The PC is dead, as many have claimed. If that’s the case, how did Strategy Analytics, a research firm, come to the conclusion that sales of PCs will spike five percent globally next year?
This jump will occur for mostly reasons. Next year, SA expects a lot of people to replace older PCs with newer ones.
Plus, despite what you may have heard, PCs are still “essential computing devices,” the report says. Plus, Strategy Analytics expects this modest growth pattern to continue past 2015 as well.
“Frequent usage” of PCs, which includes mobile and desktop rigs (but excludes tablets), occurs in over 90 percent of all households. That’s despite the fact that “frequent” use of tablets occurs in 32 percent of all households as well.
Digital Trends reached out to Strategy Analytics to determine how the firm defines frequent usage. SA Analyst Eric Smith informed us that frequent usage means “at least once weekly.”
“Multiple PC ownership is falling as Tablet sales supplant replacement demand for secondary PCs mainly used for casual tasks,” Smith says. “Still, PCs will remain essential devices as households eventually replace their primary PCs used for productivity tasks such as spreadsheet and video editing or personal banking.”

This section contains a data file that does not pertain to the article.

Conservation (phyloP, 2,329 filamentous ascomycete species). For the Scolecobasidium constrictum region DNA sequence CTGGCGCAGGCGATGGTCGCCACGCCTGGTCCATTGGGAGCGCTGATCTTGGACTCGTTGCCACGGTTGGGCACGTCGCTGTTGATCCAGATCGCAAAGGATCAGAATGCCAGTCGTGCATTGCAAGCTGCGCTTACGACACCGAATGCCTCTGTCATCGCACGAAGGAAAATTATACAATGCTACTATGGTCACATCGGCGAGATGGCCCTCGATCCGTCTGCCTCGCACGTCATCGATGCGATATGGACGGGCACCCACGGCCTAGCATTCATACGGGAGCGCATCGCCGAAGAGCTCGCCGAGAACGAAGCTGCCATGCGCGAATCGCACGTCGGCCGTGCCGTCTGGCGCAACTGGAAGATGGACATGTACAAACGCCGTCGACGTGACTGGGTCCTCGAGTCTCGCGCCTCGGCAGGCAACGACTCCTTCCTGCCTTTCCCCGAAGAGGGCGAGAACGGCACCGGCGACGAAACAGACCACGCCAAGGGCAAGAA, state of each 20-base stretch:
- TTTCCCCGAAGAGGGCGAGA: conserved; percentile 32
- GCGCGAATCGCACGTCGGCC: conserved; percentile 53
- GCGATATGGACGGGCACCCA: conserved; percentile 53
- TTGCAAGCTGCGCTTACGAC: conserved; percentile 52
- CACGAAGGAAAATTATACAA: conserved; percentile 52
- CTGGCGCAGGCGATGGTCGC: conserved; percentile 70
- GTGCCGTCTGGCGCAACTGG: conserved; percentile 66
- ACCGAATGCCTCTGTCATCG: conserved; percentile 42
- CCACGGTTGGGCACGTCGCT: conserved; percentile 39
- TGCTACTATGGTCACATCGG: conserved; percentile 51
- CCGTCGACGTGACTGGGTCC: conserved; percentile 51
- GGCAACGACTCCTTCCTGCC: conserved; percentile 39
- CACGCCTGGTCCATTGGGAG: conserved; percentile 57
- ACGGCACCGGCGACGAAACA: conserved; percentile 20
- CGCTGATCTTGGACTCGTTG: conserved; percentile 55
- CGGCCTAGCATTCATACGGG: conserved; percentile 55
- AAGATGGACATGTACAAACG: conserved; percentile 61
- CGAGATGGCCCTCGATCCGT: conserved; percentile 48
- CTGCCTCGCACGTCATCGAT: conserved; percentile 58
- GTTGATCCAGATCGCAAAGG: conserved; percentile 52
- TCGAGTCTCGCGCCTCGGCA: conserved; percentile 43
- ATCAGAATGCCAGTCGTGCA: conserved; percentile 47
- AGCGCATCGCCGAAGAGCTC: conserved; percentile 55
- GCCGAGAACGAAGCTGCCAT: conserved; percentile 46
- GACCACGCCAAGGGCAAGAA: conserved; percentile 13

We suspect that Microsoft’s decision to stop supporting Windows XP also has something to do with the fact that SA is forecasting a significant spike in PC sales next year. Support for Windows XP ended back in April.
What also may impact PC sales is Windows 10, which Microsoft officially revealed on September 30. For now, its light on new features, but does include a new Start menu. However, Microsoft will be rolling out new bells and whistles for the OS as we get closer to its full launch, which is expected to occur sometime in the middle of next year.